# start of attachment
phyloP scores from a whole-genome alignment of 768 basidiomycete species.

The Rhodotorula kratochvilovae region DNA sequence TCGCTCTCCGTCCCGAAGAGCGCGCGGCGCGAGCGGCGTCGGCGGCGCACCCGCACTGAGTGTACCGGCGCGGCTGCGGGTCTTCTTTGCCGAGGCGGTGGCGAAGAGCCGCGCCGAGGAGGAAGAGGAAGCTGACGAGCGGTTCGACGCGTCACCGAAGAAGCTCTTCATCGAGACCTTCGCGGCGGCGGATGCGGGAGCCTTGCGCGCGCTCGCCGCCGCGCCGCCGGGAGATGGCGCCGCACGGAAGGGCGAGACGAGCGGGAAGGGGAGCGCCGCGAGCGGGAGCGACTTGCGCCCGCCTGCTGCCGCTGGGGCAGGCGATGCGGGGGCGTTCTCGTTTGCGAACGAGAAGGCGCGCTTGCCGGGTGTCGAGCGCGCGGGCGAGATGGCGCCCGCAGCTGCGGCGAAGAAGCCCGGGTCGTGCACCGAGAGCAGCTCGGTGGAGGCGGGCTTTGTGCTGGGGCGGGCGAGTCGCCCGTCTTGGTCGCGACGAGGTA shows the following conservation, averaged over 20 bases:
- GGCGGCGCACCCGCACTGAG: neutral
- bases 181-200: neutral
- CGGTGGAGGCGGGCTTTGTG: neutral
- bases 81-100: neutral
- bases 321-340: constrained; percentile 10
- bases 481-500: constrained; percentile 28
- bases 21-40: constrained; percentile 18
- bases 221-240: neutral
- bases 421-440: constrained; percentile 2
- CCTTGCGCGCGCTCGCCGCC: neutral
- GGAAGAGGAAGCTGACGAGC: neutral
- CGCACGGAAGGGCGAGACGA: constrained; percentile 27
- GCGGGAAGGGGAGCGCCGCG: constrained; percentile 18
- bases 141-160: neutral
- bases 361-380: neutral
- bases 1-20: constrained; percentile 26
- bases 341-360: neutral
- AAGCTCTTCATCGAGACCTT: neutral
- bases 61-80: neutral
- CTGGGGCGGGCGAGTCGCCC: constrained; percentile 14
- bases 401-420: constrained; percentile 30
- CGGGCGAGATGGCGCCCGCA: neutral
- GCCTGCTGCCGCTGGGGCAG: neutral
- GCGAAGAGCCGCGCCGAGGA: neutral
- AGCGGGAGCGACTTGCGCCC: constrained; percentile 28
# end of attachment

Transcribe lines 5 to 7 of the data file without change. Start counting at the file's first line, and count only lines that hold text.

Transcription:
- CGGTGGAGGCGGGCTTTGTG: neutral
- bases 81-100: neutral
- bases 321-340: constrained; percentile 10